Web Design

Gestalt Principles and Maslow’s Pyramid How to Implement Them in Web Design?

It’s funny, and sometimes even mind-twisting how each and every matter of our world can be questioned through psychology. And nothing can have a stronger impact on your visitor like a web design that is in coordination with certain principles of our subconscious. Believe it or not, there are already precise measures and steps that you need to make in order to visually satisfy your potential customer once he visits your web page.

They can be observed through Maslow’s hierarchy of needs and Gestalt’s principles of grouping, and both of them will help you create the most satisfactory surrounding from the elements that you plan to implement. How? Let’s find out in this brief overview that is guaranteed to question the present design of your webpage.

Use Psychology to Magnetize the Clicks

We all know the starting points when we plan the web design of our page. It needs to be slick, informative, straightforward and of course unique in every possible way. But, do we actually know what our potential visitors really want besides the simple information?

But you might be wondering, Who is this Maslow and what his pyramid have to do with your webpage? Well, for starters, In the 1950s, the psychologist Abraham Maslow developed a theory in which human needs were shaped in a pyramid. This pyramid, which bears his surname, consisted of five levels that, starting from the base, would be in this order: physiology, safety, affiliation, recognition, and self-realization.

Starting from this idea the famous designer Aaron Walter extrapolates the Maslow pyramid to the User Experience field that corresponds to the emotions that a user experiences during the use of an application. Which in the case of this article would be for a web page. Keep in mind that this pyramid can help us prioritize what actions we must take to improve the design of our webpages.

The four levels of this pyramid are the following:

Functional: the base of the pyramid, and what we would consider the most basic, is that the website works. For example, if we want to create a blog, it means that it can be accessed from a browser using a URL that works and looks just the same on your phone.

Reliable: the second level of the pyramid would consist in making sure that our website is reliable, that is, that we do not have server crashes. And that the links work so that any user can navigate normally.

Usable: if we have achieved the first two levels of the pyramid, we are ready to start working so that our website is usable. That is, a user can use it easily in a natural way and without extra complications and details that do not need to be there in the first place.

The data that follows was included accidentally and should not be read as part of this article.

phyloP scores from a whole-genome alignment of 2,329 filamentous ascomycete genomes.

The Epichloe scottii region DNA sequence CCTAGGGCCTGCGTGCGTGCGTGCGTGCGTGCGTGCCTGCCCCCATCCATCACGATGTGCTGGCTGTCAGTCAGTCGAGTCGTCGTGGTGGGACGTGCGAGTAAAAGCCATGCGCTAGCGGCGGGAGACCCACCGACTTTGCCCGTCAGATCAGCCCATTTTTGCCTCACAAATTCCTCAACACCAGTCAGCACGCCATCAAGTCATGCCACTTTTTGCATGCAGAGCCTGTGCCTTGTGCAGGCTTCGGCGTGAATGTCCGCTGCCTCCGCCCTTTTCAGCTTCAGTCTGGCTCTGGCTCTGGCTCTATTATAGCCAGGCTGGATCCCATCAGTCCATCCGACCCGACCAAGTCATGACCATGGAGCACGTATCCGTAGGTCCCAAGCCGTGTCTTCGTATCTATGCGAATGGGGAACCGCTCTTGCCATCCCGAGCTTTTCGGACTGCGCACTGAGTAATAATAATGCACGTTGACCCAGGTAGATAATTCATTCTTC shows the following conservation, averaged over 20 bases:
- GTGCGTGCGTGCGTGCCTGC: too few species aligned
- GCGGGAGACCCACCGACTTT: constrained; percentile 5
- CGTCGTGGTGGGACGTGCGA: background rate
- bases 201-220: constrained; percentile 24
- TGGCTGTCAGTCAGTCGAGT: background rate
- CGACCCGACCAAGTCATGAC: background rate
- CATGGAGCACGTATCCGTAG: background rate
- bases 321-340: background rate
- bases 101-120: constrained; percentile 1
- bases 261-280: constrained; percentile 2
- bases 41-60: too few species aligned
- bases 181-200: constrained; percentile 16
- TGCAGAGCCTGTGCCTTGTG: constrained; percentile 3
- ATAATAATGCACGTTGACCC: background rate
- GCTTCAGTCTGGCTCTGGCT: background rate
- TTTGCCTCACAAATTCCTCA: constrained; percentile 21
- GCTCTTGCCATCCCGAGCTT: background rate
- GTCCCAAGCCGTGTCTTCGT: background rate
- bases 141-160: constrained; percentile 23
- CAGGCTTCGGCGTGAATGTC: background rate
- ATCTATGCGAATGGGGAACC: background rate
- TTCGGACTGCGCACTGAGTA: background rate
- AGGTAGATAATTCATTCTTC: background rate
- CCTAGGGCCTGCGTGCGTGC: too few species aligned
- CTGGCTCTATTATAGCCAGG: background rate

Pleasant: in the last level of the pyramid, it is sought that the user experience is so excellent and innovative that it is even pleasant to just to simply look at it.  This can be achieved through various artistic techniques that you need to implement in your web design.

Keep in Mind the Laws of Gestalt

The psychologist Max Wertheimer established the laws of Gestalt in his study of Gestalt psychology, in which he analyzes the perception of forms. Although the rules listed below are most useful for the design, keeping them in mind at all times can help us see things that we were not doing right in the past or prevent future mistakes.

These are the laws of Gestalt shaped in a way to help you achieve the perfect design:

Law of proximity: elements that are isolated but close to each other tend to be perceived as groups.

Law of similarity: those elements with similar visual characteristics tend to be grouped significantly.

Law of closure: our mind tends to complete forms that are incomplete.

Law of symmetry: forms that are symmetrical tend to be perceived with more difficulty and/or as incomplete forms.

Law of continuity: visual attention follows instinctively the spatial direction of the elements.

Law of connection: the elements that use other elements as lines to connect visually are perceived as the same unit.

Law of relation figure/background: our mind instinctively determines whether an object acts as a figure or as a background but never processes it as both at the same time.

Remember that the devil is always in the details and moving all the tiny bits in a perfect order can create just the perfect puzzle that you always wanted to have.

Post Author: Themes Inventory

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